What should the new fuel deal with Iran look like?
Author: Monica Amarelo
(WASHINGTON DC (1 November 2010) -- One year ago, the United States, France and Russia proposed a fuel deal for Iran to ship out some of its low-enriched uranium (LEU) in exchange for fuel for its medical isotope reactor, but negotiations broke down because of differences in the timing of the exchange.
Now it appears negotiations will restart with some changes made to the original agreement.
Several new conditions will be added to the negotiations. One is a reported increase in the amount of LEU to be exchanged by Iran from 1200 kg to 2000 kg -- still leaving Iran with enough uranium to build one nuclear bomb. Any changes to the original deal need to make sense.
Iran will likely see the swap increase as moving goalposts and this may create another stalemate. Delays in selling Iran reactor fuel jeopardize the future of political negotiations. In the meantime, Iran is moving ahead with its own fuel production and continues to produce 20-percent uranium, which could soon cut by half its time to a bomb.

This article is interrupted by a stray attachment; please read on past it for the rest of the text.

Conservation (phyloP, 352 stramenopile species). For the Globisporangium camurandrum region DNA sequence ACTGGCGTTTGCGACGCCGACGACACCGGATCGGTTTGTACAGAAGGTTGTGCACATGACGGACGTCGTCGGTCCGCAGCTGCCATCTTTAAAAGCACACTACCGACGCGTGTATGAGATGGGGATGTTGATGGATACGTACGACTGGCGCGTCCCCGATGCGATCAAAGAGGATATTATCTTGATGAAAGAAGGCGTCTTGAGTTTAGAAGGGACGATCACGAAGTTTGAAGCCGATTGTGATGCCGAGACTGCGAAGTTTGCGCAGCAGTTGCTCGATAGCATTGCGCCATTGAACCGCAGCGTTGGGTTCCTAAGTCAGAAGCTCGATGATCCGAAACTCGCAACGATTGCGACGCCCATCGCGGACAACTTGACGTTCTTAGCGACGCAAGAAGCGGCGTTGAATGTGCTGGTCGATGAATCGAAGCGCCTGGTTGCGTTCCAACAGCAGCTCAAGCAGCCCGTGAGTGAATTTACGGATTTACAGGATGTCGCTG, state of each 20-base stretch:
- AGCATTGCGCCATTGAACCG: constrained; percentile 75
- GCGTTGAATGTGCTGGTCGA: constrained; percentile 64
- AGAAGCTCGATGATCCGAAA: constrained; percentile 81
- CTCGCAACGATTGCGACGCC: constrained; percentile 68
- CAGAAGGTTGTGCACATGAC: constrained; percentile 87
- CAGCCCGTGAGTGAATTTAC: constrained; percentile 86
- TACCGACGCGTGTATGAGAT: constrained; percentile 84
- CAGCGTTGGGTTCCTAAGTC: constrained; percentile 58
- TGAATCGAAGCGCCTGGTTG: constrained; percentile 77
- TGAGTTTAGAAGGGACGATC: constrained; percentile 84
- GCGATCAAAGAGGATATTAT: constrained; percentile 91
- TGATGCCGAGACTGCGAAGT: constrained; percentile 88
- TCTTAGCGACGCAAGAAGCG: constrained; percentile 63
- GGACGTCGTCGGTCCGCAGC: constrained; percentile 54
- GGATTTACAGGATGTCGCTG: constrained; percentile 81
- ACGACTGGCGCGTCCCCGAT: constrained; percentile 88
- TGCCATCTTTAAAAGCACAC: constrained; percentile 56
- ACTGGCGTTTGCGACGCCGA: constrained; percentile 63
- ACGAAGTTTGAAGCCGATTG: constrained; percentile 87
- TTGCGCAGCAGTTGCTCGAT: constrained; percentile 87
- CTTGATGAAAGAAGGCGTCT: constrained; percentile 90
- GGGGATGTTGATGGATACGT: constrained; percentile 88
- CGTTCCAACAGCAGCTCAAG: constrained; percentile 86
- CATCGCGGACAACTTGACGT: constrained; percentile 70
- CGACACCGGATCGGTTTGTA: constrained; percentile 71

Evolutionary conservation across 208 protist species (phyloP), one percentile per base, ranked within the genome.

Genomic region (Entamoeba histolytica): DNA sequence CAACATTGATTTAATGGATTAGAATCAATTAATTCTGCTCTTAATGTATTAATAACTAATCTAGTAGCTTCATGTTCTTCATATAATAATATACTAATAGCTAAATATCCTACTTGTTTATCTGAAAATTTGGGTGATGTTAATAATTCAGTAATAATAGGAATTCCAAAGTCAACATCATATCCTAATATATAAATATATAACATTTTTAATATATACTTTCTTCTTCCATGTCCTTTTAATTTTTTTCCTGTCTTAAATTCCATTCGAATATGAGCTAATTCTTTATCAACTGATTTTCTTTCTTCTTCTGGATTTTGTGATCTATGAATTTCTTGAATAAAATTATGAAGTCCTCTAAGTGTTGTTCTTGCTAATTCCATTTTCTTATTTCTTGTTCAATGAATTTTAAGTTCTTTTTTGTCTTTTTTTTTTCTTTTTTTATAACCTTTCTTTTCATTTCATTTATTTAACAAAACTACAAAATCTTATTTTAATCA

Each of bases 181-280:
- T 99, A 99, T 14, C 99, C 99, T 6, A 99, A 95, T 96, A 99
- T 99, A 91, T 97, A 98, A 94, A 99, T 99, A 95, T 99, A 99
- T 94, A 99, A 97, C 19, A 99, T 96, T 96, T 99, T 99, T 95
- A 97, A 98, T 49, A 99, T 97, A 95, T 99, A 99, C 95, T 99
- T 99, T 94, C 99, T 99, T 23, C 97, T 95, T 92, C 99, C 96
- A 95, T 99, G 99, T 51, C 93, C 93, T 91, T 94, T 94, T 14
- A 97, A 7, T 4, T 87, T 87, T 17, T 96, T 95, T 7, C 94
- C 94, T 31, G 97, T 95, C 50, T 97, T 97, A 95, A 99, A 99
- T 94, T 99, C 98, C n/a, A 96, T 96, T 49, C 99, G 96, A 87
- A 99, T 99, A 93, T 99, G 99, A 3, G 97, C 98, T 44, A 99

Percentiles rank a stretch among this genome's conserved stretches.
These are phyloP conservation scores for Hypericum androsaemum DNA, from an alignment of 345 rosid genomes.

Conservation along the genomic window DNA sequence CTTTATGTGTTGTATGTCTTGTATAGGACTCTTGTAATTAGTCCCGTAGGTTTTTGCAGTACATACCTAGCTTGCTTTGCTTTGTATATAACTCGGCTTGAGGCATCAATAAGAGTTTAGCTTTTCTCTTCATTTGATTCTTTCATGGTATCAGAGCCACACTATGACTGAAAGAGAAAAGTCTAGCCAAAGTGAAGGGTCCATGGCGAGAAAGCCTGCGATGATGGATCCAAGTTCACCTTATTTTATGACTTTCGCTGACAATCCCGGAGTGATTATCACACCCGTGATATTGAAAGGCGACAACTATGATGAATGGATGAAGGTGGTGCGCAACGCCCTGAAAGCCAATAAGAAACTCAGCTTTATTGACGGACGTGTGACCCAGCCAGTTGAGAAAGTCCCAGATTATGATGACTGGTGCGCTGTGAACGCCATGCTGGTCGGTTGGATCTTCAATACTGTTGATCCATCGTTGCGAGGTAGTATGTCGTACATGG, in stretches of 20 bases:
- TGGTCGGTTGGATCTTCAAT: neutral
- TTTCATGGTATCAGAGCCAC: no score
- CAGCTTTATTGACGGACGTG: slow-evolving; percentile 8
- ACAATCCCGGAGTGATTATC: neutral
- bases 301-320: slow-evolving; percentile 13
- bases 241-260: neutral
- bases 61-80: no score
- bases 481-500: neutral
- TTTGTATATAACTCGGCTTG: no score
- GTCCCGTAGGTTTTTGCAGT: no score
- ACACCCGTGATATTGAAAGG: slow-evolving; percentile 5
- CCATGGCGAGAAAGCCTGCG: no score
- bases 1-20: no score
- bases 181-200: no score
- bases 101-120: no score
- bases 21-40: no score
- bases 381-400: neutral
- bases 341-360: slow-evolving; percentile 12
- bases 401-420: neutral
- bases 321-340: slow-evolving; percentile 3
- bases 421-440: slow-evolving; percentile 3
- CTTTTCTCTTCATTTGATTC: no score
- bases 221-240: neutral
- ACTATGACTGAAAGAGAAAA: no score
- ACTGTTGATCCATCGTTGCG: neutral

What should a new fuel swap deal look like? How can we reduce Iran’s nuclear threat while advancing negotiations about Iran’s civil nuclear program?
Dr. Ivan Oelrich, Senior Fellow of the FAS Strategic Security Program,and Research Associate Ivanka Barzashka are available for interviews.
Read the latest FAS analysis about Iran on the SSP Blog.
Deconstructing the Meaning of Iran's 20 Percent Uranium Enrichment:http://www.thebulletin.org/
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Ivan Oelrich is the Senior Fellow for the Strategic Security Program at the Federation of American Scientists.
Ivanka Barzashka is a Research Associate with the Strategic Security Program.